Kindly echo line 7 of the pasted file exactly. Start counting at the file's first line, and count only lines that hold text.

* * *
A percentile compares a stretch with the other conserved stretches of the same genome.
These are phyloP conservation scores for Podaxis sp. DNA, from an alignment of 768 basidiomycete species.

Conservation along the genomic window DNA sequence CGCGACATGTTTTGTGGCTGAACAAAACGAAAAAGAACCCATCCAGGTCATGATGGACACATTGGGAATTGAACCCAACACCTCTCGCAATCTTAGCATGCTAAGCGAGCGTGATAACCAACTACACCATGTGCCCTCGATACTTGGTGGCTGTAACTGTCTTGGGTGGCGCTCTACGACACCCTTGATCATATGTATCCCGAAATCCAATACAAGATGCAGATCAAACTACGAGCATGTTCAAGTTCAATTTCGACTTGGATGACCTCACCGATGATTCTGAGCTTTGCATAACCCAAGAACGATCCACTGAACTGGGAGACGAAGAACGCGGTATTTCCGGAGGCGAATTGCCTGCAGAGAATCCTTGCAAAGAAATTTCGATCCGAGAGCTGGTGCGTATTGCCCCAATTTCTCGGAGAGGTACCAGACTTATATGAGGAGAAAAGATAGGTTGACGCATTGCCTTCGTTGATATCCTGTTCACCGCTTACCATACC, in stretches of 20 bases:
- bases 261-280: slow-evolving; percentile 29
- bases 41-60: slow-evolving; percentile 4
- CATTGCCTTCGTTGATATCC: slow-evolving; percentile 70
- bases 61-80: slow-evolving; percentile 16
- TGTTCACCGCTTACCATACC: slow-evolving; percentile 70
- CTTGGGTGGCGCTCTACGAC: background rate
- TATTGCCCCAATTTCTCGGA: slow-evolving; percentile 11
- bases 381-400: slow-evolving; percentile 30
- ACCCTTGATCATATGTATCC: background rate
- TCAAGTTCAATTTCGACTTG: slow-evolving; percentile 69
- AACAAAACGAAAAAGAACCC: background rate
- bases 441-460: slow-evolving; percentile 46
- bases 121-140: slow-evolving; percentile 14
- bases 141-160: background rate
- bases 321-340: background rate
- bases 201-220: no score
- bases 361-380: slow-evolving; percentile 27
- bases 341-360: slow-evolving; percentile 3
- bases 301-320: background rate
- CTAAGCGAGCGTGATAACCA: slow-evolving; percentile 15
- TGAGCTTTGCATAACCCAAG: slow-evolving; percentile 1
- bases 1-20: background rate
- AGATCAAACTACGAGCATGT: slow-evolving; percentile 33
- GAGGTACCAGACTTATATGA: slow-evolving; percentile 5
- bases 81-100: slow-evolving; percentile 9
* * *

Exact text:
- bases 61-80: slow-evolving; percentile 16